Well Laos was interesting and not exactly what I expected. Being nominally communist I was expecting a fairly uptight nation and thought I would get hassled as soon as I got my camera out. I was very pleasantly surprised to find the police being fairly inconspicuous.
Having said this, our taxi was pulled over almost as soon as we left the capital. Passports were requested by some very stern looking gentlemen, while others went through the drivers paperwork. This was painless and we were soon on our way; that was pretty much all we saw of the police for the whole trip. We drove for about 2 and half hours before reaching the dam.
The Nam Ngum 1 was built back in the seventies and gave me some nice shots. It’s a local beauty spot so myself and my wife Noi didn’t look particularly out of place taking the boat trip around the lake. We found the second dam without to much trouble, although it was disappointingly small. The third proved inaccessible as we didn’t have a 4WD taxi.
It’s the time of year for the rocket festivals in this part of the world. Pretty much every village has a competition to see who’s is the best in town. Some are huge, 3 or 4 meters long. The taxi driver said the biggest were as much as 100kg in weight?? I can’t see this taking off in the UK as I think the airport authorities might not be very impressed… but it looks like fun!
Something else I thought would go down well in the UK is the way they deal with violent drunks at parties and festivals. Every community we went through had a small cage somewhere. I assumed they were for animals at first then I realised they were everywhere we went. The taxi driver explained that if anyone started a fight at an event they were put in the cage for the rest of the festival/party and had to watch everyone else having a good time. They were also very visible and so it would be extremely embarrassing. I reckon one of these outside every pub and club would be very popular back in the UK. Feel free to write to your local MP and suggest this cheap and effective method of reducing violence in your local town centre on a saturday night!
Laos was a lot like Cambodia, only without the people. Even in rush hour the streets were pretty much empty. As you’d expect of an Ex-French colony there are plenty of great restaurants around town. I noted seeing a couple of Humvees in town. It’s not as blatant here as the exhibitionism of the rich in Phnom Penh, but as Laos is still run by the communist party I thought it was heartening to see that some of the pigs were quite considerably more equal than others… I think it’s a tradition or an old charter or something.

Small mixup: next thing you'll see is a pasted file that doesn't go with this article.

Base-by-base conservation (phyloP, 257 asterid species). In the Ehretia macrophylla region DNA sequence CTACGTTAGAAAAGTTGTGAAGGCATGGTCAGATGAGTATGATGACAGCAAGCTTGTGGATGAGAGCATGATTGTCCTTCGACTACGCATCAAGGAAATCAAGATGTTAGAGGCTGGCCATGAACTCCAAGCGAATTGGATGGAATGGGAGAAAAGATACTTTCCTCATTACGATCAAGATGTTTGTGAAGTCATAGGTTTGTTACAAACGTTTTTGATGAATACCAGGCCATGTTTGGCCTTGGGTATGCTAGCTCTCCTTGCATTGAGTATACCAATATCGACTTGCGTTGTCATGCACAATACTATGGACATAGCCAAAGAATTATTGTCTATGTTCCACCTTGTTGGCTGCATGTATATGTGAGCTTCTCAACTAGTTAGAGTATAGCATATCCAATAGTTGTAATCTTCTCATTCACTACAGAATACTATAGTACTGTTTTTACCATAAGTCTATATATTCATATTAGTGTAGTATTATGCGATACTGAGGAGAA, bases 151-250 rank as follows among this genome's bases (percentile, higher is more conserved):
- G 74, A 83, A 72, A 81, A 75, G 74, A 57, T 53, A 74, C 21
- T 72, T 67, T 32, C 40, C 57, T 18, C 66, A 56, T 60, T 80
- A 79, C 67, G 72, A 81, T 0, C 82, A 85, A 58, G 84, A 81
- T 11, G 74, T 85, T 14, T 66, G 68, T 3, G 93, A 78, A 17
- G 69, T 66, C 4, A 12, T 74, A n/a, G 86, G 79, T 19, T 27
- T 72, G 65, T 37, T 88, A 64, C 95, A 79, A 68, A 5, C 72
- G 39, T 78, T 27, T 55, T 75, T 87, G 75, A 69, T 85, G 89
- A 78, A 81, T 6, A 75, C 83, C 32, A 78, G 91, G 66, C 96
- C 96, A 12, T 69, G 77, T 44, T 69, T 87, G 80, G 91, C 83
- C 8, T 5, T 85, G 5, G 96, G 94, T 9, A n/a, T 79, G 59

We went up the Mekong for a few hours to collect footage of the river and local people. We also did a quick tour of town to get some b-roll. The giant golden Stupa is very photogenic, although I was less impressed with the concrete Arc du Triumph… Most surprisingly, there were no people rushing over to tell me not to film.
The other dams were a long way from the capital so we headed back to Khon Kaen in Thailand, just as it was getting messy in Bangkok. With a curfew in place it made traveling to the Pak Moon Dam rather tricky, but I had to go. This dam is a great example of everything wrong with dams. I am not anti-dam by the way, simply anti-dumb. This dam never had a proper Environmental Impact Assessment and failed in pretty much every regard. A fraction of the projected power output; 265 species of fish reduced to 95; many thousands of peoples livelihoods affected as well as numerous protests both locally and in Bangkok. It should work well as a warning to take care.
After 750km it was a very long day and in the end we managed to beat the curfew with just 5 minutes to spare.